The European Central Bank has cut a key interest rate and announced an extension of its monthly asset purchases. But the euro leapt higher as financial markets signalled they'd been expecting yet more stimulus. David Pollard reports.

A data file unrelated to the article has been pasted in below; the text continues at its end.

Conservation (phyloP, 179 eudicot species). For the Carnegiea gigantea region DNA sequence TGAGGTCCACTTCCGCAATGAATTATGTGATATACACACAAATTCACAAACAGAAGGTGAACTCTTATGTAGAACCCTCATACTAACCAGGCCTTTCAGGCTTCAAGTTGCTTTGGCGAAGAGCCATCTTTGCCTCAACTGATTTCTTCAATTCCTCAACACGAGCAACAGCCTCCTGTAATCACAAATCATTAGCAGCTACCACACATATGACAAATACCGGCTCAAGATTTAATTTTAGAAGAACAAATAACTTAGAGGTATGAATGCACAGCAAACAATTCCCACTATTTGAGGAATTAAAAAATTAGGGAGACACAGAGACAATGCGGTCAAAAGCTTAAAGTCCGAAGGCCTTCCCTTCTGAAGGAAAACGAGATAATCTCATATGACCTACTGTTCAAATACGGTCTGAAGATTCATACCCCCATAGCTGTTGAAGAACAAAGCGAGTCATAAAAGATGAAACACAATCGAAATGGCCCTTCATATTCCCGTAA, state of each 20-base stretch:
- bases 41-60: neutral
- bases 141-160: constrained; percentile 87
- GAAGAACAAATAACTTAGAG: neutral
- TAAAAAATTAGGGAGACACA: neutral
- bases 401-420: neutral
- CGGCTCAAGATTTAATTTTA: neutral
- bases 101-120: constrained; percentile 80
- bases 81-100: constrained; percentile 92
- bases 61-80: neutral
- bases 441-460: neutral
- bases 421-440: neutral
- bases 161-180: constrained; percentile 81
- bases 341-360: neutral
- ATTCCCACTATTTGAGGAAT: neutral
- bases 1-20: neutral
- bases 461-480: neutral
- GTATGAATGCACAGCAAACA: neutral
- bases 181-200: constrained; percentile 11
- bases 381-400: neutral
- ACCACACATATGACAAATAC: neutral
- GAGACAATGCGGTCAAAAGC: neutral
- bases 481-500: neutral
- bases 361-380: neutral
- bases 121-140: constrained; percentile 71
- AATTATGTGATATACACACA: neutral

Euro zone waters are a bit less choppy recently. Some asking - especially in Germany - whether it needs more stimulus. The latest PMI shows business accelerating. But: the PMI prices index slipped again - the zone's feeble 0.1 per cent inflation rate still vulnerable. A perfect cue for a cut in the ECB's deposit rate cut of 10 basis points .... and more. SOUNDBITE (English) ECB PRESIDENT, MARIO DRAGHI, SAYING: "We decided to extend the asset purchase programme. The monthly purchases of €60 billion under the APP are now intended to run until the end of March 2017, or beyond, if necessary." But was it enough? With low-to-no inflation a sign of still tepid growth, ECB forecasts for price increases were revised down - slightly. Inflation now seen at 1.6 per cent in 2017 versus the previous forecast of 1.7 per cent. Growth - it was revised up fractionally. Markets initially responded send shares down - and the euro up to a two-week high. A sign that Draghi wasn't as dovish as many hoped. Though perhaps they expect too much of central banks anyway. Admiral Markets Darren Sinden. SOUNDBITE (ENGLISH) ADMIRAL MARKETS MARKET RESEARCH AND CLIENT RELATIONS MANAGER, DARREN SINDEN, SAYING: "Monetary policy alone can't solve all the problems of the euro zone. The German finance minister said as much back in October, and we will need to see the politicians make some tough decisions about making the euro zone more competitive on a global basis sooner rather than later, or we'll be stuck with the structural issues that the euro zone has, such as very high unemployment, for many years to come." Markets now brace for the Fed in just under two weeks time. An expected rate hike likely to do what Draghi couldn't at this meeting: send the euro lower. A result he's, no doubt, counting on.